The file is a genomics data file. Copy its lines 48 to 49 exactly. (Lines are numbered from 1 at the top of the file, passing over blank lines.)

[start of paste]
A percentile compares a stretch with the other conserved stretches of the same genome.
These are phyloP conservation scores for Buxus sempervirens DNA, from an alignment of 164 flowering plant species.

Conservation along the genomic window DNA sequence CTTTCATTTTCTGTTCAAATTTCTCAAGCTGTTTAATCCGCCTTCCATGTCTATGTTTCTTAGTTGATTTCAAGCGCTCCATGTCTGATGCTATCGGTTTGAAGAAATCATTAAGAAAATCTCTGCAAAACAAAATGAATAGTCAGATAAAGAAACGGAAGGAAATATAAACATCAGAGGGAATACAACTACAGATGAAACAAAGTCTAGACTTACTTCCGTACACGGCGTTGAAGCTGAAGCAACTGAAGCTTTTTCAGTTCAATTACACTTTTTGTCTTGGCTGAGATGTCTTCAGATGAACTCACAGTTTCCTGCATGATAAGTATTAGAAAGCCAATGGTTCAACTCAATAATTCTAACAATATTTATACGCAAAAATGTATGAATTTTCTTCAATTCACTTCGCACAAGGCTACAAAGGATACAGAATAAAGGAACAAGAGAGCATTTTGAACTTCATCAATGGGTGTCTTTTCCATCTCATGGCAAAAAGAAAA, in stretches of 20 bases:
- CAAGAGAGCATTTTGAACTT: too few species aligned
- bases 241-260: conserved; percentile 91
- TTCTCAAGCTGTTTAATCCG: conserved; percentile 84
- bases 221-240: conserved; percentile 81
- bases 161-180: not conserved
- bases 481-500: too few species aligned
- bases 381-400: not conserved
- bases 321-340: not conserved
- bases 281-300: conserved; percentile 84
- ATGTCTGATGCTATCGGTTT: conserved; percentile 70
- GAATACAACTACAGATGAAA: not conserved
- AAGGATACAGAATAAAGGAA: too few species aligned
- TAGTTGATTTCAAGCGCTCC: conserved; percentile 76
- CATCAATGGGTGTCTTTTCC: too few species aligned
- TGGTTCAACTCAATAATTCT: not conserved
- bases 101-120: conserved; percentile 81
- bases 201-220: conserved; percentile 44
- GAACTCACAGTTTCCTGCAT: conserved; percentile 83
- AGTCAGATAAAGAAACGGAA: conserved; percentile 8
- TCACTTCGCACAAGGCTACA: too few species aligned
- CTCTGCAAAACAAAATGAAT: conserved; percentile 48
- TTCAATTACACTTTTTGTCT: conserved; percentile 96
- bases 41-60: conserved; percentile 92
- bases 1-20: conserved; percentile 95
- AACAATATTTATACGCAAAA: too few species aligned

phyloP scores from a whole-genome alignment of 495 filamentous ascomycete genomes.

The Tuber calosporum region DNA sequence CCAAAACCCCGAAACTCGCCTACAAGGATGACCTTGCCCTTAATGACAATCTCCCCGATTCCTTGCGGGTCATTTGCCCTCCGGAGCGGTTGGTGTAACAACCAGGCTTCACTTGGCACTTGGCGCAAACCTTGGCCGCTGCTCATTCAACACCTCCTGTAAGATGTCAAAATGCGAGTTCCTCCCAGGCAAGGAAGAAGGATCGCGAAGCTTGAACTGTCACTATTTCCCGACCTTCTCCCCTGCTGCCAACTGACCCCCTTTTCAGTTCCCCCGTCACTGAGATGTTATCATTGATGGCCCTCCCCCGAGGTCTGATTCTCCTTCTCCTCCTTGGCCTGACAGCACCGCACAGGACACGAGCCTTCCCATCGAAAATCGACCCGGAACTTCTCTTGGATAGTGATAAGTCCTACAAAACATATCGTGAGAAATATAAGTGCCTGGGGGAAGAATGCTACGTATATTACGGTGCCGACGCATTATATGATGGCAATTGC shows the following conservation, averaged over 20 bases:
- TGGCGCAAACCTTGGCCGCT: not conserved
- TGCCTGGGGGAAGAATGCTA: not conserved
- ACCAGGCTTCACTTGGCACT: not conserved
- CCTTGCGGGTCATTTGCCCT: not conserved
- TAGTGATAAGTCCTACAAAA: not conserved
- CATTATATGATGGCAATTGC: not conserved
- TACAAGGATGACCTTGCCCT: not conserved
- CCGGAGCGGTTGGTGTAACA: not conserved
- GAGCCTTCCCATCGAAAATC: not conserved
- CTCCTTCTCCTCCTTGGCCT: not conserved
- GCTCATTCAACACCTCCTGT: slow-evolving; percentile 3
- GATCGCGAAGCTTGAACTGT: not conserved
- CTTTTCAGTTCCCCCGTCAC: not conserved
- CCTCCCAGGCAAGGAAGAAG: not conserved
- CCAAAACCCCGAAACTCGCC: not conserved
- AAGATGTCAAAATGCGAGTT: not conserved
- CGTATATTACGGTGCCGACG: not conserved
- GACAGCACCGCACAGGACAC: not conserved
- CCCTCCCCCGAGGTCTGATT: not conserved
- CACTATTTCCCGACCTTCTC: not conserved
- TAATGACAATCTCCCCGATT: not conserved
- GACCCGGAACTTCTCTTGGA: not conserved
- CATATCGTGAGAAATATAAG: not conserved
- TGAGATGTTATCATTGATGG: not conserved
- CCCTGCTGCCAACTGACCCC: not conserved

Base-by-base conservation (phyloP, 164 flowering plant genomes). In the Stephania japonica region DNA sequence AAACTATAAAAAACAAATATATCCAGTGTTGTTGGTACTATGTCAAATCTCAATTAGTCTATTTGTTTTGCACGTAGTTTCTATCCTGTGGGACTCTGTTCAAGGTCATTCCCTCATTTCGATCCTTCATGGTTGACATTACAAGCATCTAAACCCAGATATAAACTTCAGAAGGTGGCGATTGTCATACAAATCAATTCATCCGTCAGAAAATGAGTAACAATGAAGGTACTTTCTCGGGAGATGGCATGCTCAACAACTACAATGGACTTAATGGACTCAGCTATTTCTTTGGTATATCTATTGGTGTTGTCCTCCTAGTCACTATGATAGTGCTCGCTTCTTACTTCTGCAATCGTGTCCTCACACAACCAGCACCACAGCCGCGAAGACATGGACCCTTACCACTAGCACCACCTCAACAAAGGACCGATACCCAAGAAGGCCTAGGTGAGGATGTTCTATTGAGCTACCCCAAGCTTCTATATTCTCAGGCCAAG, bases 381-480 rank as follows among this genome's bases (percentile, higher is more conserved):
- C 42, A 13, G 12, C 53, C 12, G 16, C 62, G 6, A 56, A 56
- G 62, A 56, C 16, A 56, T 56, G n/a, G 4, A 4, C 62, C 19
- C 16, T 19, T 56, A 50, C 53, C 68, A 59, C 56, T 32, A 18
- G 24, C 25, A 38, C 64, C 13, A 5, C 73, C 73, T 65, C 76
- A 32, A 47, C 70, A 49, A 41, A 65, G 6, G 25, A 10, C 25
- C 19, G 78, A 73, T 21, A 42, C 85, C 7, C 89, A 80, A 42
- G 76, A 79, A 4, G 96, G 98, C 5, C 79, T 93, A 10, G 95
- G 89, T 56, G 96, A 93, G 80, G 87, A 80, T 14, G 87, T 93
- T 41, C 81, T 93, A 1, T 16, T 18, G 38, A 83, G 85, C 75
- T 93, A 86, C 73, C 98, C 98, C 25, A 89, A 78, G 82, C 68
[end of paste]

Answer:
- GACAGCACCGCACAGGACAC: not conserved
- CCCTCCCCCGAGGTCTGATT: not conserved